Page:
Rain poured down in the summer, but pots on the ground still needed watering. And as nearly all my plants are in pots or plastic sacks, watering continued as usual.
Failures in the flower section have been few, with only impatiens failing after lots of spring and early summer colour. It seems that some disease or other has tackled them. So there may be a shortage of bedding plants next year.
I knew that pieris hates to be cut back severely, having once killed one with this treatment. But mine had to be cut back, which I did very gently. It should be all right in time. But it is angry with me.
Like treatment with my mahonia was accepted by the plant as a necessity.
An old pink fuchsia that was rather hidden by a new and very vigorous one, complained, and was given space and light. Its vigorous rival soars skyward and produces a profusion of red and purple flowers.
The two roses have fared well. Typhoon, as always, is unbeatable. And even the weaker Rev. P-R produced lots of flowers.
The camellia produced its column of springtime flowers, and a hydrangea and hibiscus, neither of which were particularly happy, were relegated to the dark passageway at the end of the garden. They have provided the required greenery, but have flowered reluctantly.
An agapanthus produced only one flower, so has been divided and re-potted for next year. But its blue flower head made the red pelargonium flowers around it seem more vibrant. Otherwise I might have scrapped it.
The pelargoniums mentioned, growing out of holes in a tall strawberry pot have been splendid, but I need to turn the pot every week to give the plants an equal amount of sunshine. Resting on top of the pot is a rustic bird bath, providing bath and drinking water for our birds.
To distribute water and nourishment to the pelargoniums in the strawberry pot, a plastic flower pot, through which I have drilled several well-positioned holes, has been sunk into the earth beneath the bird bath. This idea has been a success.
Hidcote lavender provided some flowers after over-severe pruning last winter. Its grey foliage has added a nice contrast to the greenery around it.
Near to this non-colour, cascade the scarlet flowers of Bolivian begonia, Firecracker. This has become one of our favourite plants. I will try to over-winter its corm, after failing to manage it before.
From the vegetable pots we harvested a good crop of Charlotte new potatoes. We will plant up another bucket of them next year in place of pink fir apple.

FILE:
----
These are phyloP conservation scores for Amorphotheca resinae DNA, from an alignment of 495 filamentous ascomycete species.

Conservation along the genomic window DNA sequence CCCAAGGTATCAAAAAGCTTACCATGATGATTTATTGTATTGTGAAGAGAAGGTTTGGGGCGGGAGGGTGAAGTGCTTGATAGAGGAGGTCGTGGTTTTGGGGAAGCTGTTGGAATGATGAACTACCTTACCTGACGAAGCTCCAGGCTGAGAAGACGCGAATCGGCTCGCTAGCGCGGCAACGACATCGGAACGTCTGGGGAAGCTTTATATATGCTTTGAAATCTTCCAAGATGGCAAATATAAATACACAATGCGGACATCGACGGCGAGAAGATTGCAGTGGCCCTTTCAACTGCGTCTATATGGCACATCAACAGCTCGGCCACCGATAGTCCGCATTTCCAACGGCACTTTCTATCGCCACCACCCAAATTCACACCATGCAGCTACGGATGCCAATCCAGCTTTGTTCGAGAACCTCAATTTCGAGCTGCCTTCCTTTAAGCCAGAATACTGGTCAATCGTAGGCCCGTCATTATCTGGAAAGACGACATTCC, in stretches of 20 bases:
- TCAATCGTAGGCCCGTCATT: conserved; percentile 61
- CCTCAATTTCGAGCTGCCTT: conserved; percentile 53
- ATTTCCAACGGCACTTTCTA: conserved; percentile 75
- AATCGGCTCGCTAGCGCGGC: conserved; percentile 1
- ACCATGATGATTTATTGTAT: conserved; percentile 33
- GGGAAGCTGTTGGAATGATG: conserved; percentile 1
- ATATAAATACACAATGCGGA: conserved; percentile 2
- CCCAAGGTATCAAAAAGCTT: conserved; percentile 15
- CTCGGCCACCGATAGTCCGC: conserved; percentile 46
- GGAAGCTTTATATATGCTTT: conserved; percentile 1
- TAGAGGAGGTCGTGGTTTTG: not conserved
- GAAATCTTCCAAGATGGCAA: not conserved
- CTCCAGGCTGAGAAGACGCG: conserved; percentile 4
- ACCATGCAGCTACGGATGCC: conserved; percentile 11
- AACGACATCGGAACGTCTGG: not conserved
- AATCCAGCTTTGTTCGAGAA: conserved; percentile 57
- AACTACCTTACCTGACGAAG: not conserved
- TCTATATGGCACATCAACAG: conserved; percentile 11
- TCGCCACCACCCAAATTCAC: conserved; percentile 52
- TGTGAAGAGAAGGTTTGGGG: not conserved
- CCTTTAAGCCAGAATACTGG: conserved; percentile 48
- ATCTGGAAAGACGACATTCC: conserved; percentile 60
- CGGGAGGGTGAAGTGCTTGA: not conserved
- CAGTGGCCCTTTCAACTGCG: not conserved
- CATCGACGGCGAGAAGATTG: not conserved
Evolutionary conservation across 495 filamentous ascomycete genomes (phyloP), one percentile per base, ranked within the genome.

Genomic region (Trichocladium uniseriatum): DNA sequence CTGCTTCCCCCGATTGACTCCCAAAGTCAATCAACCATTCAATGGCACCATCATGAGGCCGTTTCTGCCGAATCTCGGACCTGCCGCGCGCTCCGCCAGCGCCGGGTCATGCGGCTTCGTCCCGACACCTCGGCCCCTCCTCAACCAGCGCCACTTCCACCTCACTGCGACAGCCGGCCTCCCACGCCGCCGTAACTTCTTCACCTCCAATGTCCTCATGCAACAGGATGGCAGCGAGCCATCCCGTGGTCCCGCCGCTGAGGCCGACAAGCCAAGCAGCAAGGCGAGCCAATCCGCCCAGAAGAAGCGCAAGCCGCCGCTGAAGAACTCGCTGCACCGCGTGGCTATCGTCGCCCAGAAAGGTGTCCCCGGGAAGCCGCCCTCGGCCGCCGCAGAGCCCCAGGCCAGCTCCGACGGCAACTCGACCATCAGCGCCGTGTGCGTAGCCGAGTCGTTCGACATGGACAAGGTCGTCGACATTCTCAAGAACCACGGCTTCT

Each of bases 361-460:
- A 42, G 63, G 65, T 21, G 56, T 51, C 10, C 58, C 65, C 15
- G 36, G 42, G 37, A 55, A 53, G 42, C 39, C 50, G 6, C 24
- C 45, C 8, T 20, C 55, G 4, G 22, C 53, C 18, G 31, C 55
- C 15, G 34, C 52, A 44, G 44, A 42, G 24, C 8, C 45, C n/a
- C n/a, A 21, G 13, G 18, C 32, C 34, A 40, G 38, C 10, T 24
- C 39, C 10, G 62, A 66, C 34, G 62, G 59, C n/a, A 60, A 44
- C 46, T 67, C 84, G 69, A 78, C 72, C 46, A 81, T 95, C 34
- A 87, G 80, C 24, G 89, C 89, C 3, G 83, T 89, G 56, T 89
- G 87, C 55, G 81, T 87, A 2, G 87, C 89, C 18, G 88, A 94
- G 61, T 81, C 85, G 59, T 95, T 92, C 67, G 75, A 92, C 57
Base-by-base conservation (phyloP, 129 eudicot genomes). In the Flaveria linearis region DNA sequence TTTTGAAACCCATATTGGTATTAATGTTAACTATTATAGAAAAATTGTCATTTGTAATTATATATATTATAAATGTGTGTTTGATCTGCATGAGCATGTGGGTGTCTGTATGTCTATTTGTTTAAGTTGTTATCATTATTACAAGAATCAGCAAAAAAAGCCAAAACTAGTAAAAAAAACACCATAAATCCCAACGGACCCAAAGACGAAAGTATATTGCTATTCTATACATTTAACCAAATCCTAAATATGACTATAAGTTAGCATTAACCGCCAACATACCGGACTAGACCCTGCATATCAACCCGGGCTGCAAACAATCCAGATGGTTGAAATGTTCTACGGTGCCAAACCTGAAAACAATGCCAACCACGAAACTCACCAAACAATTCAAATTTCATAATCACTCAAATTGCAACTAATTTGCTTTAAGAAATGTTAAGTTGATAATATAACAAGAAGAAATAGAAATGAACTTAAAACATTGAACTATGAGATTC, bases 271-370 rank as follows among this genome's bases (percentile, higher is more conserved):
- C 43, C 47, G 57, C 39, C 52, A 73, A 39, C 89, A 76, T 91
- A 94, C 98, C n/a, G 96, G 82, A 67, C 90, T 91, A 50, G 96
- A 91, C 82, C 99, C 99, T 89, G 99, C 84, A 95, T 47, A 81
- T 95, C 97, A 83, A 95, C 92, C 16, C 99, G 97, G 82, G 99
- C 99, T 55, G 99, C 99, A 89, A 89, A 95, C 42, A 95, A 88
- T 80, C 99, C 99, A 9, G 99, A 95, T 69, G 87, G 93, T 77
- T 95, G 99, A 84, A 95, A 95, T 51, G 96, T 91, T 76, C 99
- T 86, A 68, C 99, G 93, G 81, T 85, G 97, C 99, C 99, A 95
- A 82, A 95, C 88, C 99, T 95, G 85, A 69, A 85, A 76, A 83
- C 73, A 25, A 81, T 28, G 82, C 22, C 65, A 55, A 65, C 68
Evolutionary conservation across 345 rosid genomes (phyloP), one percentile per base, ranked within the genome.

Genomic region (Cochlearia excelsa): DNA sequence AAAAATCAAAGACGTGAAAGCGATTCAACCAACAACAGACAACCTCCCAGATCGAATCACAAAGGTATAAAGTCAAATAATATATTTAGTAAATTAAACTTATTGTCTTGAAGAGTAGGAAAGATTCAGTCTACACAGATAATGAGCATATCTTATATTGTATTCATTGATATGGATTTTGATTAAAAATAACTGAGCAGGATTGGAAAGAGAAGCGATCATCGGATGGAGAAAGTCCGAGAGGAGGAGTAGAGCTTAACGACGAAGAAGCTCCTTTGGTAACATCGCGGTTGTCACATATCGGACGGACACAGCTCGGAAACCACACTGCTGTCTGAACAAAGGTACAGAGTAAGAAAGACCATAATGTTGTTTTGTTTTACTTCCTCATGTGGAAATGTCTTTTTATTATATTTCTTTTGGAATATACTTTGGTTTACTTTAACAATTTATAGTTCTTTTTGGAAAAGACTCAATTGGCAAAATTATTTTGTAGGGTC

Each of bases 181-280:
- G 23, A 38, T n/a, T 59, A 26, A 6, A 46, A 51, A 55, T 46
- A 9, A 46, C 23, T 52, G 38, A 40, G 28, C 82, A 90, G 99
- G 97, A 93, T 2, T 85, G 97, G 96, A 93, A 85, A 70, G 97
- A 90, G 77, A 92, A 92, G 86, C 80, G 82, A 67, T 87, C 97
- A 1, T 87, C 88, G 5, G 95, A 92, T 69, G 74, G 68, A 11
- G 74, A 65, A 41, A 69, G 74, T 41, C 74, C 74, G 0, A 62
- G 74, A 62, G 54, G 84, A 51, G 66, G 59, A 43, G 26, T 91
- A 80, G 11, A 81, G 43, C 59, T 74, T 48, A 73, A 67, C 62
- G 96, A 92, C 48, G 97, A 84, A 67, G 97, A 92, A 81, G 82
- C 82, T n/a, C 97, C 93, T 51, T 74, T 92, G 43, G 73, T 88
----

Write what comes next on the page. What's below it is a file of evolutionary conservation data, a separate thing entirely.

We have not come to a conclusion concerning the flavour and vigour of tomato varieties tried, but feel that after several experiments we will return to Gardener’s Delight and, perhaps, Moneymaker.
The spectacular success has been runner beans, grown over a constructed arbour of bamboos. We have had feasts of beans, harvesting them for the pot at only about 6” in length. Those beans missed among the foliage have grown too large for pleasant eating and have been allowed to grow for seed and beans. By regular cropping the beans have responded by desperately trying to form seed for their survival and have thus been very productive. We have even had enough to give to friends. Their added bonus has been that the many scarlet flowers have attracted bees, and helped to brighten up the garden.
The grape harvest was a strange one, with some bunches never ripening at all. But the quality of our first vinification of two gallons was with grapes in superb condition. The second harvest of one gallon included white and red grapes and will make a rather red rosé. So the quantity has been small, which means, usually, that the quality will be good. But we won’t know about the quality until we bottle and taste the wine just before Christmas.
Herbs have provided for our needs. And the asparagus tree (tied to a bamboo) gives frilly elegance to the garden.
Despite poor summer weather, our little garden has been a pleasure to the eye, and provided food for the kitchen.